Trauma Recovery Connection

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FREE RESOURCES
Well, mostly free - some in-app purchases available, and one or two under $5

Brain MatrixTetrisLuminosityamygdalaMindGames

Brain Training
It’s a fact: what happens to us and how others respond change our brain. The good news is that neuroplasticity is the best gift ever — the brain can learn. Check out and play these brain games as often as you can. They do make a difference:

  • Brain Metrix (FREE, purchases optional)
  • Tetris (FREE, and you can buy many types of Tetris games) Scientific evidence of positive impact of Tetris on PTSD / flashbacks (google: tetris flashbacks to learn more)
  • Lumosity (FREE, purchases optional) Note the science section - there is evidence this stuff works!
  • Amygdala Tickling (FREE) a log of one woman’s experience of “Tickling the amygdala,” a tool that a number of people use to help them manage their internal lives. Watch video on YouTube: Part #1 and Part #2… more on this by the original describer of why and how to click your amygdala: watch video for Brain Secret for Instant Genius (advice: he’s not the best talk show guest).
  • Mindgames (FREE)

 

 

Tresia

Breathing

GoZen

Yogal

Becoming Trauma Informed & Responsive

TReSIA's first several sections are good starting points for thinking of mental health processes in a different way. Noticeably radical, these writings inform the Trauma Responsive Systems model.

Breathing
Irregular breathing is a common challenge for people with histories of trauma and beathing deeply and regularly is helpful in managing feelings and nourishing the body. Check out apps like MyCalmBeat, Pranayama Breathing, CenteredState. Inexpensive or free.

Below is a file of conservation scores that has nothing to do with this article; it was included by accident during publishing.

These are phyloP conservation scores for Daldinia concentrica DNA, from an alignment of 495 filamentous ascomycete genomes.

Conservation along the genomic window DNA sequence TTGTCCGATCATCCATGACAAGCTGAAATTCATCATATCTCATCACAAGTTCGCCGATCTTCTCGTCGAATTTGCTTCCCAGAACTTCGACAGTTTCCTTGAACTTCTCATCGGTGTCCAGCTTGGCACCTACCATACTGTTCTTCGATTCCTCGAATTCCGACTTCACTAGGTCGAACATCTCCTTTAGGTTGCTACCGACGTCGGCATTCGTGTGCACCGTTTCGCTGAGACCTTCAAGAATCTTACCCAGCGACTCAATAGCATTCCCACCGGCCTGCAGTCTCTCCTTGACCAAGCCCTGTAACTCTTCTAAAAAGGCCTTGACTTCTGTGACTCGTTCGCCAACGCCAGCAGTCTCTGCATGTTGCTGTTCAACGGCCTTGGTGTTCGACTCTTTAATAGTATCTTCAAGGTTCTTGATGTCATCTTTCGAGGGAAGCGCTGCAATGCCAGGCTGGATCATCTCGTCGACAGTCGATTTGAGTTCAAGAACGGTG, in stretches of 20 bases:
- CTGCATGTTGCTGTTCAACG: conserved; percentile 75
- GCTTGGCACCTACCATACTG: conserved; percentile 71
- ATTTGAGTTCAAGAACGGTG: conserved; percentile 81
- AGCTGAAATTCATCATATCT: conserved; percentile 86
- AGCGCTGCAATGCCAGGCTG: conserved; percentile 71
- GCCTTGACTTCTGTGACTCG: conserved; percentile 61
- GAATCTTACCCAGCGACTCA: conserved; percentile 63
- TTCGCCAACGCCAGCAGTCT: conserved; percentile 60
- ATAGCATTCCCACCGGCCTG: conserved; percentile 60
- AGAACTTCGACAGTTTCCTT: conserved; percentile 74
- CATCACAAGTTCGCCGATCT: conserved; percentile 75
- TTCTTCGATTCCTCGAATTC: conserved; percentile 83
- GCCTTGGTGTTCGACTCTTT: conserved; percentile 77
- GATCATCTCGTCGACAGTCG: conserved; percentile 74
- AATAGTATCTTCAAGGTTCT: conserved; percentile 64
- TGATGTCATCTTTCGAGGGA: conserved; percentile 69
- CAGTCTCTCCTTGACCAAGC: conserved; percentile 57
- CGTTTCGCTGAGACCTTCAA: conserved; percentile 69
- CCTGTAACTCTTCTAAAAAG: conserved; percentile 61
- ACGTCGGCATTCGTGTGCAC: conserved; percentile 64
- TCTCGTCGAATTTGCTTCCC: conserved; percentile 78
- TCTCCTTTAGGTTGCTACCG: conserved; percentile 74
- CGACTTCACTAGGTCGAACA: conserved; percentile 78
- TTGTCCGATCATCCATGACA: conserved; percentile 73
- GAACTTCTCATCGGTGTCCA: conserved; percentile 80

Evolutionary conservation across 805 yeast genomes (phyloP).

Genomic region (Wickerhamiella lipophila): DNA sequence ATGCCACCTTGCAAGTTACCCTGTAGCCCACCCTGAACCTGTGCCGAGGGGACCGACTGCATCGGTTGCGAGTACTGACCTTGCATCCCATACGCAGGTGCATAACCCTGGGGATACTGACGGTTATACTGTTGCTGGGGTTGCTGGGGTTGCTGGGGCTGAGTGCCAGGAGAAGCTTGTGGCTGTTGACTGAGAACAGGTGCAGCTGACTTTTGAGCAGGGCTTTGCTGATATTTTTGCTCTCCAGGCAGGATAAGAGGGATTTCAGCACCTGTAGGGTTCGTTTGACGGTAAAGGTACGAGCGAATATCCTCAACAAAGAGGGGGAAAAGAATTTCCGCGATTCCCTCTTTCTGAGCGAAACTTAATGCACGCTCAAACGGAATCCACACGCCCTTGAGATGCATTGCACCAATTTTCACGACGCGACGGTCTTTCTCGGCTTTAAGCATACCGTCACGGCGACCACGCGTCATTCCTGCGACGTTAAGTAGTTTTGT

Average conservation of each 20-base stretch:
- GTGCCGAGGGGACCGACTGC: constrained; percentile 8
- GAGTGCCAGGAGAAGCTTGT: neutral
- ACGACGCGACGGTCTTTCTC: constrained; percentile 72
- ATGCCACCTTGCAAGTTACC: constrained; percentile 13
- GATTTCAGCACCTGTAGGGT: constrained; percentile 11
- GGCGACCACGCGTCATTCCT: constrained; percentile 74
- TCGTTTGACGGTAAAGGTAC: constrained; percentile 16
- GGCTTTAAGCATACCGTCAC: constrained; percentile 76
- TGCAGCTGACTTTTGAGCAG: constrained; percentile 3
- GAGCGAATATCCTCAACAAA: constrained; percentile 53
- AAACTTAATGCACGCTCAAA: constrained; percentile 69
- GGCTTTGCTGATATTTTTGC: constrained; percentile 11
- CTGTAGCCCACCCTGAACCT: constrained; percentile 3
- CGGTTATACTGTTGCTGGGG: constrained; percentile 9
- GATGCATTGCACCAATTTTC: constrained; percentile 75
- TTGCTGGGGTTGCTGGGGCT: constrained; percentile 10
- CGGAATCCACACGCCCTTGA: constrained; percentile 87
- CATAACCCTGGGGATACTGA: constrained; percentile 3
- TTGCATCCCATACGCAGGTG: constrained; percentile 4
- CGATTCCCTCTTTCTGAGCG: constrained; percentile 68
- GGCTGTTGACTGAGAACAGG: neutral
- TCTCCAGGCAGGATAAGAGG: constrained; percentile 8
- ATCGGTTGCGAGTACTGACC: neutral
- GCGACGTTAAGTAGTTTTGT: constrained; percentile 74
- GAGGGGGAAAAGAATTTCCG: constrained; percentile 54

4-7-8 Breathing (video, animated, free from distressing sound or graphics) – this breathing helps reduce anxiety, impacting the amygdala

Yoga
Helps the brain become as if traumatic experiences had not happened. No matter the condition your conditions are in, even the metered breathing of yoga helps. Check around: somewhere in your town someone probably has a free class. Have a smartphone? Lots of free apps for yoga: master one pose, and then another.

Mental Health Recovery Resources.
The Iowa Consortium for Mental Health has a lovely list of resources.

SAMHSA’s statements on mental health recovery.


EFT
DBT
Optimism
Pocket Pond

Hidden Curriculum

Self-Management
There’s a lot of self-help for recovery from trauma online. Tapping techniques like EFT and ways to help yourself learn tools for better living like DBT abound. These two are good and offer exceptionally helpful tools. Avoid sites and programs that focus on the past. Look for strength-based, present-focused groups that help you increase your ability to be at ease with others in the world.

Optimisim Apps are self-tracking applications, designed to help you increase your understanding of all the things that affect your mental health.

Pocket Pond2: On GooglePlay and in iTunes, this is a great self-regulation game. Beautiful koi, pond, and lilies. Free and paid version.

Social Skills

Some people seem to learn the hidden curriculum almost automatically. Others learn it only by direct instruction. These real-life based entries spur conversations about the countless "unwritten social rules" that we encounter every day and that can cause confusion and anxiety.

 

Games
Family Play

 

Games for Different Ages
There are a lot of games that make a positive difference in your life — many are free. My favorite site is Games for Change because every game focuses on helping people change. Check out the award winners, and try the ones in Art and Empathy, Health, and Human Rights.

Sesame Street Family Play App: Available for the iPhone/iPad, this low-cost set of hilarious games will help you with a wide variety of things. Designed with a strong focus on self-regulation, which helps with managing and modulating strong feelings as well as maintaining positive connections with others.

Positive Psychology
Sometimes the requirement of accessing support is accepting diagnoses that are based on symptoms of a mental disorder. These symptoms are all problematic. Insurance companies will pay for some care, but it’s probably focused on having a mental illness (because of the requirements for accessing that support). Positive psychology looks at strengths, coping skills, and the resilience-focused traits. Set up an account and take the good results as seriously as the symptoms or probematic behaviors.


Remember: the symptoms don’t care about the diagnosis or about a person’s age. You’ll find helpful tools for learning how to manage feelings, how to engage in social interactions more effectively, and how to boost self-worth in areas such as Autism, PTSD, DBT, and other locations.